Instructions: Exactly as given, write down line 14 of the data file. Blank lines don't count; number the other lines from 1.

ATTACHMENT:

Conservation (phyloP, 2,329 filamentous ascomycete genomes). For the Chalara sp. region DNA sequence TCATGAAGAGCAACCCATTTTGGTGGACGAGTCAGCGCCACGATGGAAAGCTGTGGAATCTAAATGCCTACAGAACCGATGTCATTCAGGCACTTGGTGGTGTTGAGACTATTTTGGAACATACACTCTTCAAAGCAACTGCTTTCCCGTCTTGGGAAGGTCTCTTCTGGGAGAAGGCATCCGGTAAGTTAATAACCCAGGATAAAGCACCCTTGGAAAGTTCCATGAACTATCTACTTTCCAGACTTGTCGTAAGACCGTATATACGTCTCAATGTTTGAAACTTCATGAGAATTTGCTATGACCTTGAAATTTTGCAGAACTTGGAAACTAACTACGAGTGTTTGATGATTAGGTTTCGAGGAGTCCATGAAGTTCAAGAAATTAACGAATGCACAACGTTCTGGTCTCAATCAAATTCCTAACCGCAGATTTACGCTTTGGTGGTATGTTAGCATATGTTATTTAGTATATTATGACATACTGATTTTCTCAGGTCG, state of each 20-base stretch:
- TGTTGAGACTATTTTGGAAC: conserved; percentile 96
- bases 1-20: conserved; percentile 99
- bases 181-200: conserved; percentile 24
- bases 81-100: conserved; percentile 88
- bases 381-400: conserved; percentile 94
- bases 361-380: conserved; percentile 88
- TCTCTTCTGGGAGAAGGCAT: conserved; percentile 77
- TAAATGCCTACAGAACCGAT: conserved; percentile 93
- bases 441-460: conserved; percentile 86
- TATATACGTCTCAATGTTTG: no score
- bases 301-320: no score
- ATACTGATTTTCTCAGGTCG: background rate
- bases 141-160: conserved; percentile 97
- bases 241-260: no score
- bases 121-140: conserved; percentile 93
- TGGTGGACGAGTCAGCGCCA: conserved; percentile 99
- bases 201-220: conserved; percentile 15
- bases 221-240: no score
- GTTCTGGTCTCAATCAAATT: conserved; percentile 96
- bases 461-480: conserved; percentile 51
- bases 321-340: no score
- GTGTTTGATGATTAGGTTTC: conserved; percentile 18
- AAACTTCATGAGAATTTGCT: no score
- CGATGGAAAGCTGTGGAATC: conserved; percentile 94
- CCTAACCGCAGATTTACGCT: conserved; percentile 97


- bases 141-160: conserved; percentile 97